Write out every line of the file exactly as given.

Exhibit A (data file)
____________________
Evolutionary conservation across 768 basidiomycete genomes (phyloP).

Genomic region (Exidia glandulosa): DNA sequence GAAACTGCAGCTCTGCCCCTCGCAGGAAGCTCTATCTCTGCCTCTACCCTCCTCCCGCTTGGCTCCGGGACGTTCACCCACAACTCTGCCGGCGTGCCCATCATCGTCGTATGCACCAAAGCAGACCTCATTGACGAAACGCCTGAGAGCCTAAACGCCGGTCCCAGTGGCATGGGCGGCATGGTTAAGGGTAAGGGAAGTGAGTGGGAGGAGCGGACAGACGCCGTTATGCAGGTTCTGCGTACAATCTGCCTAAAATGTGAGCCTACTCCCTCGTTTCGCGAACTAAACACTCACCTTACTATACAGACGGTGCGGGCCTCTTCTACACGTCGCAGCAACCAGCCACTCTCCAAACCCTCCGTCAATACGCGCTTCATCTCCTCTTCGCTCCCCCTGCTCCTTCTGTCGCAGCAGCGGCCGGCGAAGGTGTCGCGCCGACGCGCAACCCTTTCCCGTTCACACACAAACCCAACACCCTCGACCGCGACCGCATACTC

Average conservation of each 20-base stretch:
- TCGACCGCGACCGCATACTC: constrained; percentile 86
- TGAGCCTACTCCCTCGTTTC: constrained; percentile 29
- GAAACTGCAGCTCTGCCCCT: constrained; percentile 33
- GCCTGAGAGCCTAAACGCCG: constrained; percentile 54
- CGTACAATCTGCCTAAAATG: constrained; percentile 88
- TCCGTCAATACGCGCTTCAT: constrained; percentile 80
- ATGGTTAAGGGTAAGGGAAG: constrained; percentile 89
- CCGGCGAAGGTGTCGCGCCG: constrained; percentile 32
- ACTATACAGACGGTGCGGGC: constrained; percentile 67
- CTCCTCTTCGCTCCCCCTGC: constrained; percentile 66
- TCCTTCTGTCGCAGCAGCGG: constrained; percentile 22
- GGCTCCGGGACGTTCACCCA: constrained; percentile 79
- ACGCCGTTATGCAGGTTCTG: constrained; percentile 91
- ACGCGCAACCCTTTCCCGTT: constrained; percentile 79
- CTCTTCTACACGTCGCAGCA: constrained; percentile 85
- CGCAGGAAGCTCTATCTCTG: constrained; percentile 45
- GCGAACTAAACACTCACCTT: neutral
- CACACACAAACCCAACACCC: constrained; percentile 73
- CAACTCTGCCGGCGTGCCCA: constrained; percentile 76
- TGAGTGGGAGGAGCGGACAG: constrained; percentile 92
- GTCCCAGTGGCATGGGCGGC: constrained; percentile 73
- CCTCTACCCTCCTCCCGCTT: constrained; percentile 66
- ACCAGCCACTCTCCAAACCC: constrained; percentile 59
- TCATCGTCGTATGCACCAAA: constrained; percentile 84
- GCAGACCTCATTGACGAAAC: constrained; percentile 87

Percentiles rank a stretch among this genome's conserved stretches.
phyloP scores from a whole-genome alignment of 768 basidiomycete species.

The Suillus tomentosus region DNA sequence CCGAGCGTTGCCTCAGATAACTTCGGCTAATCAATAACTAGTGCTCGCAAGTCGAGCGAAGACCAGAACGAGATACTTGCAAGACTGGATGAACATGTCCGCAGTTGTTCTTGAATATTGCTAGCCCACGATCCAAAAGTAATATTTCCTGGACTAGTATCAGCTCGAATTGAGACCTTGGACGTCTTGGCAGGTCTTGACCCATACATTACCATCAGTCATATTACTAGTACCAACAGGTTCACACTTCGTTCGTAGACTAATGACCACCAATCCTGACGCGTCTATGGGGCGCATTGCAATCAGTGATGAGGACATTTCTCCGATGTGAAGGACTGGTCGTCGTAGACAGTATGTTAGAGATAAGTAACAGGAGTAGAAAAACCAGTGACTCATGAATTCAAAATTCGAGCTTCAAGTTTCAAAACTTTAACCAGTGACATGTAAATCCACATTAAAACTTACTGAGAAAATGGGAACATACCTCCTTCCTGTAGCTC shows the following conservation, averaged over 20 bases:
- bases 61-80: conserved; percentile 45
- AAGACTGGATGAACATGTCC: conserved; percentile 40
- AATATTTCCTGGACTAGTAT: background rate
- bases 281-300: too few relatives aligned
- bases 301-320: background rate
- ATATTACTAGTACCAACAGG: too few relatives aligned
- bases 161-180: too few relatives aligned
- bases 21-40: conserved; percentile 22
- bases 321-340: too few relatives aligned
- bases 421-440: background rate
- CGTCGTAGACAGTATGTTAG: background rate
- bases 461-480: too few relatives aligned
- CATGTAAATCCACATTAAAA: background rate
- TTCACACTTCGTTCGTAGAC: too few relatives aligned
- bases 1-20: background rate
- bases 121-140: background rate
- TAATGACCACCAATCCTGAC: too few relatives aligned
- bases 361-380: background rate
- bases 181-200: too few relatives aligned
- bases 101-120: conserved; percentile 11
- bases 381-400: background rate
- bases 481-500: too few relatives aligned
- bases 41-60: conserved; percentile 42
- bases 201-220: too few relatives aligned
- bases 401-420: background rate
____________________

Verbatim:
Evolutionary conservation across 768 basidiomycete genomes (phyloP).

Genomic region (Exidia glandulosa): DNA sequence GAAACTGCAGCTCTGCCCCTCGCAGGAAGCTCTATCTCTGCCTCTACCCTCCTCCCGCTTGGCTCCGGGACGTTCACCCACAACTCTGCCGGCGTGCCCATCATCGTCGTATGCACCAAAGCAGACCTCATTGACGAAACGCCTGAGAGCCTAAACGCCGGTCCCAGTGGCATGGGCGGCATGGTTAAGGGTAAGGGAAGTGAGTGGGAGGAGCGGACAGACGCCGTTATGCAGGTTCTGCGTACAATCTGCCTAAAATGTGAGCCTACTCCCTCGTTTCGCGAACTAAACACTCACCTTACTATACAGACGGTGCGGGCCTCTTCTACACGTCGCAGCAACCAGCCACTCTCCAAACCCTCCGTCAATACGCGCTTCATCTCCTCTTCGCTCCCCCTGCTCCTTCTGTCGCAGCAGCGGCCGGCGAAGGTGTCGCGCCGACGCGCAACCCTTTCCCGTTCACACACAAACCCAACACCCTCGACCGCGACCGCATACTC

Average conservation of each 20-base stretch:
- TCGACCGCGACCGCATACTC: constrained; percentile 86
- TGAGCCTACTCCCTCGTTTC: constrained; percentile 29
- GAAACTGCAGCTCTGCCCCT: constrained; percentile 33
- GCCTGAGAGCCTAAACGCCG: constrained; percentile 54
- CGTACAATCTGCCTAAAATG: constrained; percentile 88
- TCCGTCAATACGCGCTTCAT: constrained; percentile 80
- ATGGTTAAGGGTAAGGGAAG: constrained; percentile 89
- CCGGCGAAGGTGTCGCGCCG: constrained; percentile 32
- ACTATACAGACGGTGCGGGC: constrained; percentile 67
- CTCCTCTTCGCTCCCCCTGC: constrained; percentile 66
- TCCTTCTGTCGCAGCAGCGG: constrained; percentile 22
- GGCTCCGGGACGTTCACCCA: constrained; percentile 79
- ACGCCGTTATGCAGGTTCTG: constrained; percentile 91
- ACGCGCAACCCTTTCCCGTT: constrained; percentile 79
- CTCTTCTACACGTCGCAGCA: constrained; percentile 85
- CGCAGGAAGCTCTATCTCTG: constrained; percentile 45
- GCGAACTAAACACTCACCTT: neutral
- CACACACAAACCCAACACCC: constrained; percentile 73
- CAACTCTGCCGGCGTGCCCA: constrained; percentile 76
- TGAGTGGGAGGAGCGGACAG: constrained; percentile 92
- GTCCCAGTGGCATGGGCGGC: constrained; percentile 73
- CCTCTACCCTCCTCCCGCTT: constrained; percentile 66
- ACCAGCCACTCTCCAAACCC: constrained; percentile 59
- TCATCGTCGTATGCACCAAA: constrained; percentile 84
- GCAGACCTCATTGACGAAAC: constrained; percentile 87

Percentiles rank a stretch among this genome's conserved stretches.
phyloP scores from a whole-genome alignment of 768 basidiomycete species.

The Suillus tomentosus region DNA sequence CCGAGCGTTGCCTCAGATAACTTCGGCTAATCAATAACTAGTGCTCGCAAGTCGAGCGAAGACCAGAACGAGATACTTGCAAGACTGGATGAACATGTCCGCAGTTGTTCTTGAATATTGCTAGCCCACGATCCAAAAGTAATATTTCCTGGACTAGTATCAGCTCGAATTGAGACCTTGGACGTCTTGGCAGGTCTTGACCCATACATTACCATCAGTCATATTACTAGTACCAACAGGTTCACACTTCGTTCGTAGACTAATGACCACCAATCCTGACGCGTCTATGGGGCGCATTGCAATCAGTGATGAGGACATTTCTCCGATGTGAAGGACTGGTCGTCGTAGACAGTATGTTAGAGATAAGTAACAGGAGTAGAAAAACCAGTGACTCATGAATTCAAAATTCGAGCTTCAAGTTTCAAAACTTTAACCAGTGACATGTAAATCCACATTAAAACTTACTGAGAAAATGGGAACATACCTCCTTCCTGTAGCTC shows the following conservation, averaged over 20 bases:
- bases 61-80: conserved; percentile 45
- AAGACTGGATGAACATGTCC: conserved; percentile 40
- AATATTTCCTGGACTAGTAT: background rate
- bases 281-300: too few relatives aligned
- bases 301-320: background rate
- ATATTACTAGTACCAACAGG: too few relatives aligned
- bases 161-180: too few relatives aligned
- bases 21-40: conserved; percentile 22
- bases 321-340: too few relatives aligned
- bases 421-440: background rate
- CGTCGTAGACAGTATGTTAG: background rate
- bases 461-480: too few relatives aligned
- CATGTAAATCCACATTAAAA: background rate
- TTCACACTTCGTTCGTAGAC: too few relatives aligned
- bases 1-20: background rate
- bases 121-140: background rate
- TAATGACCACCAATCCTGAC: too few relatives aligned
- bases 361-380: background rate
- bases 181-200: too few relatives aligned
- bases 101-120: conserved; percentile 11
- bases 381-400: background rate
- bases 481-500: too few relatives aligned
- bases 41-60: conserved; percentile 42
- bases 201-220: too few relatives aligned
- bases 401-420: background rate